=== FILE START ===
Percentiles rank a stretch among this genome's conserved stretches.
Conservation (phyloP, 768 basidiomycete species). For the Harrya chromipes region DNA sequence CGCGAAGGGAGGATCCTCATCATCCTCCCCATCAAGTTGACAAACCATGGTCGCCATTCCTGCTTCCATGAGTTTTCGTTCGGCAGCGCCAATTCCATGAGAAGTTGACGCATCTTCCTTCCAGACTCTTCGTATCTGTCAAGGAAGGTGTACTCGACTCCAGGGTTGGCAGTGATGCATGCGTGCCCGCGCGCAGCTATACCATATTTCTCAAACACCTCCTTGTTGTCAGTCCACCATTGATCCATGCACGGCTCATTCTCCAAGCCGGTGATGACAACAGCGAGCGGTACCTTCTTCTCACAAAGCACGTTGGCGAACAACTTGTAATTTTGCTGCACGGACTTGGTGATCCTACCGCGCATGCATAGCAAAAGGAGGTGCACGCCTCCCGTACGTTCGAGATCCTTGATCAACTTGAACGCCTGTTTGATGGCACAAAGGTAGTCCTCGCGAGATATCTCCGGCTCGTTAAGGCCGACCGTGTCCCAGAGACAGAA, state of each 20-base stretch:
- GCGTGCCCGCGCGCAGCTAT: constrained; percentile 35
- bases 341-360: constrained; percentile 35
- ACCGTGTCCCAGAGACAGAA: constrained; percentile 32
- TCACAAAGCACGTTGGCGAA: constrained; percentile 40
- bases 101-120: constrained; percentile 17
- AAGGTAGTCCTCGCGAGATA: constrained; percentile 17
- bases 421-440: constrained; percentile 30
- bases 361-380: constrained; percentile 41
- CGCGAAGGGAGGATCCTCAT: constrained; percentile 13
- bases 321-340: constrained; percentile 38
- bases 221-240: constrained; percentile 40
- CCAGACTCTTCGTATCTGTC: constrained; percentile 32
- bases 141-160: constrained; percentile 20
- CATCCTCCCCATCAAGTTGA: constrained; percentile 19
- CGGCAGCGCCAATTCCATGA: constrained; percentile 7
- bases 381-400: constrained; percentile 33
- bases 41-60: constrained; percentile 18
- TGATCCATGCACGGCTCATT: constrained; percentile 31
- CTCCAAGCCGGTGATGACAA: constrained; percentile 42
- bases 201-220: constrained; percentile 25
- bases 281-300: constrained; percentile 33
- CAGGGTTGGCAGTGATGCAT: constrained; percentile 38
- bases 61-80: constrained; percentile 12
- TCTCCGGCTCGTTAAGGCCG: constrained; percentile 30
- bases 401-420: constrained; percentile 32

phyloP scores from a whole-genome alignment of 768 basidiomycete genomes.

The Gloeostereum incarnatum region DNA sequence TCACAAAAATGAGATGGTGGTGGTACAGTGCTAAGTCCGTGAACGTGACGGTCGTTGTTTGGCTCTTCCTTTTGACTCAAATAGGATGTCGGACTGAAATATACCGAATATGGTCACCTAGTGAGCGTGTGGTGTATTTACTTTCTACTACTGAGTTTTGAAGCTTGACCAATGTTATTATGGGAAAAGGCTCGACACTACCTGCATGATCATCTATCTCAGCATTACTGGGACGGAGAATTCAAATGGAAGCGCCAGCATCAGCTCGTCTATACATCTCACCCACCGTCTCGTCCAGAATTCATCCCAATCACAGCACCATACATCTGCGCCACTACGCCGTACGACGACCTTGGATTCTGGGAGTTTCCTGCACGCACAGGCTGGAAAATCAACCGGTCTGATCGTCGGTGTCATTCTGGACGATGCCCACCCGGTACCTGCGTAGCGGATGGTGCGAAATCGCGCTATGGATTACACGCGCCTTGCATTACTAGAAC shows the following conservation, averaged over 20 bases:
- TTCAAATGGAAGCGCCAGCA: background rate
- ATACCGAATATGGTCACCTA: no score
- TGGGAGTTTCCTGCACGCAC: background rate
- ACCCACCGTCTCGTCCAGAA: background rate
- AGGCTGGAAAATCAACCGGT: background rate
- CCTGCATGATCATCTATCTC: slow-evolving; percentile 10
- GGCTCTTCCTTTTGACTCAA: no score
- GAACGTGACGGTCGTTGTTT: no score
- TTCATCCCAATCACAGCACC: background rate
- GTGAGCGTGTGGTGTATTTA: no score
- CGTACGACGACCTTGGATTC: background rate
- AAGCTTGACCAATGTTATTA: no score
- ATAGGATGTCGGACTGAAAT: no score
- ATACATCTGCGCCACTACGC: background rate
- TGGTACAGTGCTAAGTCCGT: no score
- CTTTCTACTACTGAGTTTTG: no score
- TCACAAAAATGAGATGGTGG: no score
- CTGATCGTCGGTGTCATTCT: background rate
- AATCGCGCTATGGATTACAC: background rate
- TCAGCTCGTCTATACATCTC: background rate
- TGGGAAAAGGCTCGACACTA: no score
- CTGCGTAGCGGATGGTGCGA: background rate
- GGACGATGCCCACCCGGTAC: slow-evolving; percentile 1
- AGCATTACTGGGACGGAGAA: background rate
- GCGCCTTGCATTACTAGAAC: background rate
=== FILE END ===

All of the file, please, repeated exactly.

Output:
Percentiles rank a stretch among this genome's conserved stretches.
Conservation (phyloP, 768 basidiomycete species). For the Harrya chromipes region DNA sequence CGCGAAGGGAGGATCCTCATCATCCTCCCCATCAAGTTGACAAACCATGGTCGCCATTCCTGCTTCCATGAGTTTTCGTTCGGCAGCGCCAATTCCATGAGAAGTTGACGCATCTTCCTTCCAGACTCTTCGTATCTGTCAAGGAAGGTGTACTCGACTCCAGGGTTGGCAGTGATGCATGCGTGCCCGCGCGCAGCTATACCATATTTCTCAAACACCTCCTTGTTGTCAGTCCACCATTGATCCATGCACGGCTCATTCTCCAAGCCGGTGATGACAACAGCGAGCGGTACCTTCTTCTCACAAAGCACGTTGGCGAACAACTTGTAATTTTGCTGCACGGACTTGGTGATCCTACCGCGCATGCATAGCAAAAGGAGGTGCACGCCTCCCGTACGTTCGAGATCCTTGATCAACTTGAACGCCTGTTTGATGGCACAAAGGTAGTCCTCGCGAGATATCTCCGGCTCGTTAAGGCCGACCGTGTCCCAGAGACAGAA, state of each 20-base stretch:
- GCGTGCCCGCGCGCAGCTAT: constrained; percentile 35
- bases 341-360: constrained; percentile 35
- ACCGTGTCCCAGAGACAGAA: constrained; percentile 32
- TCACAAAGCACGTTGGCGAA: constrained; percentile 40
- bases 101-120: constrained; percentile 17
- AAGGTAGTCCTCGCGAGATA: constrained; percentile 17
- bases 421-440: constrained; percentile 30
- bases 361-380: constrained; percentile 41
- CGCGAAGGGAGGATCCTCAT: constrained; percentile 13
- bases 321-340: constrained; percentile 38
- bases 221-240: constrained; percentile 40
- CCAGACTCTTCGTATCTGTC: constrained; percentile 32
- bases 141-160: constrained; percentile 20
- CATCCTCCCCATCAAGTTGA: constrained; percentile 19
- CGGCAGCGCCAATTCCATGA: constrained; percentile 7
- bases 381-400: constrained; percentile 33
- bases 41-60: constrained; percentile 18
- TGATCCATGCACGGCTCATT: constrained; percentile 31
- CTCCAAGCCGGTGATGACAA: constrained; percentile 42
- bases 201-220: constrained; percentile 25
- bases 281-300: constrained; percentile 33
- CAGGGTTGGCAGTGATGCAT: constrained; percentile 38
- bases 61-80: constrained; percentile 12
- TCTCCGGCTCGTTAAGGCCG: constrained; percentile 30
- bases 401-420: constrained; percentile 32

phyloP scores from a whole-genome alignment of 768 basidiomycete genomes.

The Gloeostereum incarnatum region DNA sequence TCACAAAAATGAGATGGTGGTGGTACAGTGCTAAGTCCGTGAACGTGACGGTCGTTGTTTGGCTCTTCCTTTTGACTCAAATAGGATGTCGGACTGAAATATACCGAATATGGTCACCTAGTGAGCGTGTGGTGTATTTACTTTCTACTACTGAGTTTTGAAGCTTGACCAATGTTATTATGGGAAAAGGCTCGACACTACCTGCATGATCATCTATCTCAGCATTACTGGGACGGAGAATTCAAATGGAAGCGCCAGCATCAGCTCGTCTATACATCTCACCCACCGTCTCGTCCAGAATTCATCCCAATCACAGCACCATACATCTGCGCCACTACGCCGTACGACGACCTTGGATTCTGGGAGTTTCCTGCACGCACAGGCTGGAAAATCAACCGGTCTGATCGTCGGTGTCATTCTGGACGATGCCCACCCGGTACCTGCGTAGCGGATGGTGCGAAATCGCGCTATGGATTACACGCGCCTTGCATTACTAGAAC shows the following conservation, averaged over 20 bases:
- TTCAAATGGAAGCGCCAGCA: background rate
- ATACCGAATATGGTCACCTA: no score
- TGGGAGTTTCCTGCACGCAC: background rate
- ACCCACCGTCTCGTCCAGAA: background rate
- AGGCTGGAAAATCAACCGGT: background rate
- CCTGCATGATCATCTATCTC: slow-evolving; percentile 10
- GGCTCTTCCTTTTGACTCAA: no score
- GAACGTGACGGTCGTTGTTT: no score
- TTCATCCCAATCACAGCACC: background rate
- GTGAGCGTGTGGTGTATTTA: no score
- CGTACGACGACCTTGGATTC: background rate
- AAGCTTGACCAATGTTATTA: no score
- ATAGGATGTCGGACTGAAAT: no score
- ATACATCTGCGCCACTACGC: background rate
- TGGTACAGTGCTAAGTCCGT: no score
- CTTTCTACTACTGAGTTTTG: no score
- TCACAAAAATGAGATGGTGG: no score
- CTGATCGTCGGTGTCATTCT: background rate
- AATCGCGCTATGGATTACAC: background rate
- TCAGCTCGTCTATACATCTC: background rate
- TGGGAAAAGGCTCGACACTA: no score
- CTGCGTAGCGGATGGTGCGA: background rate
- GGACGATGCCCACCCGGTAC: slow-evolving; percentile 1
- AGCATTACTGGGACGGAGAA: background rate
- GCGCCTTGCATTACTAGAAC: background rate